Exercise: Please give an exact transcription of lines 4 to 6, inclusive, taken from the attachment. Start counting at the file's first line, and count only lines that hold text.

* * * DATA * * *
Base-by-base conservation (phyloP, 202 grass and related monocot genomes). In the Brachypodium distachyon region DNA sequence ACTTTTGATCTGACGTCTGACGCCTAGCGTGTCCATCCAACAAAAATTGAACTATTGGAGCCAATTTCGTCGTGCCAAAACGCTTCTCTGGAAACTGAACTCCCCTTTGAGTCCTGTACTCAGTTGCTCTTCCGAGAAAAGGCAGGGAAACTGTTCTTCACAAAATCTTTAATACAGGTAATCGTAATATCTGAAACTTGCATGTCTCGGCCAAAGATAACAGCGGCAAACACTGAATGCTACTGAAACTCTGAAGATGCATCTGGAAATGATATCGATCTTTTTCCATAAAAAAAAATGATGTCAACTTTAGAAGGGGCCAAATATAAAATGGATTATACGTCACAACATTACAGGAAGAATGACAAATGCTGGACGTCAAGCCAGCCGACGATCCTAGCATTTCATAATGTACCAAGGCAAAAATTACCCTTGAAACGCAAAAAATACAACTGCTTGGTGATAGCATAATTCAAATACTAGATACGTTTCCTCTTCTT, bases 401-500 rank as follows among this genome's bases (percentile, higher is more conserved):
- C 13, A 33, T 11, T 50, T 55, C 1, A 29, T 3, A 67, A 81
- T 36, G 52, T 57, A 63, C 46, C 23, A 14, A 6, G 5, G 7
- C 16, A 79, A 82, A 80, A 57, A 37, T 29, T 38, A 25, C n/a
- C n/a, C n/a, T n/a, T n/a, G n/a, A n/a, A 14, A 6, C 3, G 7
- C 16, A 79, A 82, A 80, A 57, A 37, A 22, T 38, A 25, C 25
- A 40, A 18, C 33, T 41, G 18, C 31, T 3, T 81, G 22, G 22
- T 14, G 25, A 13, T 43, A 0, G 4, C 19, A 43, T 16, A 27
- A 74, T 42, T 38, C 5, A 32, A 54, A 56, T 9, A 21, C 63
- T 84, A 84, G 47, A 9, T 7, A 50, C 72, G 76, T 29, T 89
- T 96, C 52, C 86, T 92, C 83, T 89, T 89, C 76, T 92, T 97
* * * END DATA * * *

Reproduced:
- C 16, A 79, A 82, A 80, A 57, A 37, T 29, T 38, A 25, C n/a
- C n/a, C n/a, T n/a, T n/a, G n/a, A n/a, A 14, A 6, C 3, G 7
- C 16, A 79, A 82, A 80, A 57, A 37, A 22, T 38, A 25, C 25